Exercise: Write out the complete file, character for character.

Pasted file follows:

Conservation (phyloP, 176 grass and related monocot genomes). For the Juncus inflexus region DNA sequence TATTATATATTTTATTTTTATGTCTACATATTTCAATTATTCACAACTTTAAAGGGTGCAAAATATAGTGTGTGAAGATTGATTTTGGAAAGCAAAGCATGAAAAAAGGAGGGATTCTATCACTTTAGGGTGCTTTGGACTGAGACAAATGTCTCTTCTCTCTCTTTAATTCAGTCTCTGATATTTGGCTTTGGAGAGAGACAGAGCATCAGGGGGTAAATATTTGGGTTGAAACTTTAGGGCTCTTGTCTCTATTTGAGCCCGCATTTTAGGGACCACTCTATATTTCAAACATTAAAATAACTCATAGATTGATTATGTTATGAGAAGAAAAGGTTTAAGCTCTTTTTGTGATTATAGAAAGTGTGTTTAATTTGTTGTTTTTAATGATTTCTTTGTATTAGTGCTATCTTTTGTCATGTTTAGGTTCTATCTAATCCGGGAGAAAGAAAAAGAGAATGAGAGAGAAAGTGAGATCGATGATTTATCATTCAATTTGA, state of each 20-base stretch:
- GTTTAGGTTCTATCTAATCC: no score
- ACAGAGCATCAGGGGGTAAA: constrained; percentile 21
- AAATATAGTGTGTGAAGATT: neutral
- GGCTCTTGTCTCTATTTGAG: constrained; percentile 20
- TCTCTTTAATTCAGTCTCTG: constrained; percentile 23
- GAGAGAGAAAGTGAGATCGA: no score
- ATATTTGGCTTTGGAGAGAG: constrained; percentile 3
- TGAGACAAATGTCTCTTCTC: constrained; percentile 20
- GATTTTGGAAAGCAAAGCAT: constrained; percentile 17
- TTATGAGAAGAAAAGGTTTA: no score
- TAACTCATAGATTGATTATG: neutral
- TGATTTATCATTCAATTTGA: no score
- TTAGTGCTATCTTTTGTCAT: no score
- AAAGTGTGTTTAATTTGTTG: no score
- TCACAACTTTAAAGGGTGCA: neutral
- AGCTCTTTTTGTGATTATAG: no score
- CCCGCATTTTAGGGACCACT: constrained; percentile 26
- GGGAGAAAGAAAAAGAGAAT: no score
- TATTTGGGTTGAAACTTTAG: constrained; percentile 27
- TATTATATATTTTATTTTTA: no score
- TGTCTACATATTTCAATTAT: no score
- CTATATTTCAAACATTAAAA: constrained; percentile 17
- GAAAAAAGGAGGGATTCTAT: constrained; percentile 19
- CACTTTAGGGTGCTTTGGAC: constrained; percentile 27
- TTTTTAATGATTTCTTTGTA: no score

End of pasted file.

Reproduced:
Conservation (phyloP, 176 grass and related monocot genomes). For the Juncus inflexus region DNA sequence TATTATATATTTTATTTTTATGTCTACATATTTCAATTATTCACAACTTTAAAGGGTGCAAAATATAGTGTGTGAAGATTGATTTTGGAAAGCAAAGCATGAAAAAAGGAGGGATTCTATCACTTTAGGGTGCTTTGGACTGAGACAAATGTCTCTTCTCTCTCTTTAATTCAGTCTCTGATATTTGGCTTTGGAGAGAGACAGAGCATCAGGGGGTAAATATTTGGGTTGAAACTTTAGGGCTCTTGTCTCTATTTGAGCCCGCATTTTAGGGACCACTCTATATTTCAAACATTAAAATAACTCATAGATTGATTATGTTATGAGAAGAAAAGGTTTAAGCTCTTTTTGTGATTATAGAAAGTGTGTTTAATTTGTTGTTTTTAATGATTTCTTTGTATTAGTGCTATCTTTTGTCATGTTTAGGTTCTATCTAATCCGGGAGAAAGAAAAAGAGAATGAGAGAGAAAGTGAGATCGATGATTTATCATTCAATTTGA, state of each 20-base stretch:
- GTTTAGGTTCTATCTAATCC: no score
- ACAGAGCATCAGGGGGTAAA: constrained; percentile 21
- AAATATAGTGTGTGAAGATT: neutral
- GGCTCTTGTCTCTATTTGAG: constrained; percentile 20
- TCTCTTTAATTCAGTCTCTG: constrained; percentile 23
- GAGAGAGAAAGTGAGATCGA: no score
- ATATTTGGCTTTGGAGAGAG: constrained; percentile 3
- TGAGACAAATGTCTCTTCTC: constrained; percentile 20
- GATTTTGGAAAGCAAAGCAT: constrained; percentile 17
- TTATGAGAAGAAAAGGTTTA: no score
- TAACTCATAGATTGATTATG: neutral
- TGATTTATCATTCAATTTGA: no score
- TTAGTGCTATCTTTTGTCAT: no score
- AAAGTGTGTTTAATTTGTTG: no score
- TCACAACTTTAAAGGGTGCA: neutral
- AGCTCTTTTTGTGATTATAG: no score
- CCCGCATTTTAGGGACCACT: constrained; percentile 26
- GGGAGAAAGAAAAAGAGAAT: no score
- TATTTGGGTTGAAACTTTAG: constrained; percentile 27
- TATTATATATTTTATTTTTA: no score
- TGTCTACATATTTCAATTAT: no score
- CTATATTTCAAACATTAAAA: constrained; percentile 17
- GAAAAAAGGAGGGATTCTAT: constrained; percentile 19
- CACTTTAGGGTGCTTTGGAC: constrained; percentile 27
- TTTTTAATGATTTCTTTGTA: no score